The alignment plate 62 is normally held at a retracted position prior to the paper alignment being effected. This retracted position is defined at a location spaced from an alignment face of the reference alignment member 68 a distance somewhat greater than the maximum possible width of the papers handled by the sheet sorting apparatus of the present invention. When the paper alignment is to be effected, the alignment plate 62 is moved from the retracted position by the rotation of the screw shaft 67 in a widthwise direction towards the reference alignment member 68, an alignment distance required to allow the alignment plate 62 to be substantially held in contact with right sides of the collated sets of the copied papers. When the alignment plate 62 is so moved the required alignment distance, the elastic strip 63 secured to the alignment plate 62 is held in contact with the right sides of the collated sets of the copied papers to press the latter rightwards with the opposite left sides of the collated sets of the copied papers being consequently aligned against the alignment surface of the reference alignment member 68. It is to be noted that the alignment distance required for the alignment plate 62 to move to accomplish the above described alignment operation is chosen to be slightly greater than the distance required for the collated sets of the copied papers to be displaced sidewise until the left sides of the collated sets of the copied papers are brought into abutment with the alignment face of the reference alignment member 68. With the alignment distance so chosen as described above, the copied papers forming each collated sets on the respective trays can be slightly bowed sidewise to thereby ensure a satisfactory alignment of the opposite sides of the copied papers with respect to each other. During this alignment operation, the elastic strip 63 serves to avoid any possible damage such as, for example, contact marking which would otherwise be left on the right sides of the collated sets of the copied papers when the alignment plate 62 abuts directly against such right sides of the copied papers, and also to accommodate any possible load imposed on the alignment body 61 as a result of the previously described overlap to thereby avoid any possible disorder of the alignment drive motor.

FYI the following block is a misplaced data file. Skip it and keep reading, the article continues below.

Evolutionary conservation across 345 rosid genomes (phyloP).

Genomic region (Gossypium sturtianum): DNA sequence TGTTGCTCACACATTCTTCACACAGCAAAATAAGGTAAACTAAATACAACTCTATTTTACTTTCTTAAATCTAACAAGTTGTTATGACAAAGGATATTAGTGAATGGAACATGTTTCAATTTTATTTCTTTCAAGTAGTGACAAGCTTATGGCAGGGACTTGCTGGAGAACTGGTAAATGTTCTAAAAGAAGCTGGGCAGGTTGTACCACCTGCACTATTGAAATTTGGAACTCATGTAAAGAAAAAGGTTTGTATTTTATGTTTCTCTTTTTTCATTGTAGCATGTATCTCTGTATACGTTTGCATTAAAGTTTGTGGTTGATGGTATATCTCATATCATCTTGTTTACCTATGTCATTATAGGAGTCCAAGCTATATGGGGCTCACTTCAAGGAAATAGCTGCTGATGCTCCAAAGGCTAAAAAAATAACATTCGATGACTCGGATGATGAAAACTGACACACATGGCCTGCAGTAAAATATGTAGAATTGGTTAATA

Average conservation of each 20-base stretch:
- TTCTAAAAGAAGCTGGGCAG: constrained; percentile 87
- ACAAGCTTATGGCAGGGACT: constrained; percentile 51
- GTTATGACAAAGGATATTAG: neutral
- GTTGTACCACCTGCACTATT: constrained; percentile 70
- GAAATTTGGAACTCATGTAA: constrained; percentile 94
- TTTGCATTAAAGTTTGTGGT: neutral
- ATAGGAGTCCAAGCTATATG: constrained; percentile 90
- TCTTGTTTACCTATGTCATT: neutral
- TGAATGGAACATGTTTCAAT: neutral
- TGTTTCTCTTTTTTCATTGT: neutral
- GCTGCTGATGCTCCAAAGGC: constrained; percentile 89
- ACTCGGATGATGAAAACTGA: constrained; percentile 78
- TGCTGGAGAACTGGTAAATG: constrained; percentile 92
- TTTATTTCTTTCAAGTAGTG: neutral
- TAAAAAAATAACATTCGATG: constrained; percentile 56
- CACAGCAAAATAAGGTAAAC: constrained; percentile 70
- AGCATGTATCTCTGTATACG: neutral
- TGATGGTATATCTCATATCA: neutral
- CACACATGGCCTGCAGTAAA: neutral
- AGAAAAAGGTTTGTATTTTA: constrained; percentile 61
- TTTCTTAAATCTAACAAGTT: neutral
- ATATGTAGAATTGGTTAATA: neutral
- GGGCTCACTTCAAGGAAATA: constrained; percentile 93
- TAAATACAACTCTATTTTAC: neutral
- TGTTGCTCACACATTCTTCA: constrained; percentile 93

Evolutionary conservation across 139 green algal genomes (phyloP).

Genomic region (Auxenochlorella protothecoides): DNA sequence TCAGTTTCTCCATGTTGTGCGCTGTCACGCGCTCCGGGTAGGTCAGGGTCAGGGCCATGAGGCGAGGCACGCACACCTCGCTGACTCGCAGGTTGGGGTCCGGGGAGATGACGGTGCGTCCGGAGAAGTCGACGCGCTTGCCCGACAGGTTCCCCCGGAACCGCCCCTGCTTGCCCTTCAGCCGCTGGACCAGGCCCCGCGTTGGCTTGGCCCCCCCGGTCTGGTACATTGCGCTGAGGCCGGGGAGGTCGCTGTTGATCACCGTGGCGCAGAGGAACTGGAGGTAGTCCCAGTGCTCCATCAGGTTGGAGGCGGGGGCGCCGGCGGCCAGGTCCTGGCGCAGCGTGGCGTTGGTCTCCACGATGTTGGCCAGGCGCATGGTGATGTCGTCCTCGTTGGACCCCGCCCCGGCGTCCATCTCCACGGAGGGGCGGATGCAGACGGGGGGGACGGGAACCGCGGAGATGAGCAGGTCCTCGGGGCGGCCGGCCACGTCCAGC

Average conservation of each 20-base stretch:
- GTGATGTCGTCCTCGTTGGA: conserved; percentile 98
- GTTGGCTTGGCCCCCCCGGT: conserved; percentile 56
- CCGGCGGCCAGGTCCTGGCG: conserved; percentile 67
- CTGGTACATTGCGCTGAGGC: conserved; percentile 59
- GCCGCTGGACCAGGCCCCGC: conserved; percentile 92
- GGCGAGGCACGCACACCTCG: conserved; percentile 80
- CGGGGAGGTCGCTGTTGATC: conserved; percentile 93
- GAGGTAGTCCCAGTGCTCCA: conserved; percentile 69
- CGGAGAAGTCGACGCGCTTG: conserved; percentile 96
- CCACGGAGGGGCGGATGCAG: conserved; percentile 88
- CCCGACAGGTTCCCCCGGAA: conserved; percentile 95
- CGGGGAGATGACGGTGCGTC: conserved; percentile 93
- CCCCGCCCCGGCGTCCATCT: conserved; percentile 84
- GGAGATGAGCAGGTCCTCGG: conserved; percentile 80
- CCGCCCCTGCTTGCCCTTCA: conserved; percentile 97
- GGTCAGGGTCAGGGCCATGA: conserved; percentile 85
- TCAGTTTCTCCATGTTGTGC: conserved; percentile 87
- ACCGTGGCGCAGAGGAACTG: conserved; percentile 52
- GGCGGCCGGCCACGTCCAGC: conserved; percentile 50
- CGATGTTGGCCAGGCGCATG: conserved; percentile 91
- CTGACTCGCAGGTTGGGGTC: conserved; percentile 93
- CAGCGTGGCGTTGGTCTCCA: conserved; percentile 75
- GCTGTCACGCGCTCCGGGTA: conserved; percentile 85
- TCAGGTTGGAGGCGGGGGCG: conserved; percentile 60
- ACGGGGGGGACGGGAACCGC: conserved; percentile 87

On the other hand, the reference alignment member 68 is fitted to the rear right frame 22 for adjustment in position in the sidewise direction by means of a suitable mechanism not shown and is normally biased by a suitable biasing means, which is not shown, but may be a spring element, towards a predetermined position at which, during the sorting operation, the alignment face contactable with the left sides of each collated set of the copied papers is formed. On the other hand, during the stapling operation as will be described later, the reference alignment member 68 is moved leftwards by a mechanism as will be described later in synchronism with operation of the chucking mechanism 80.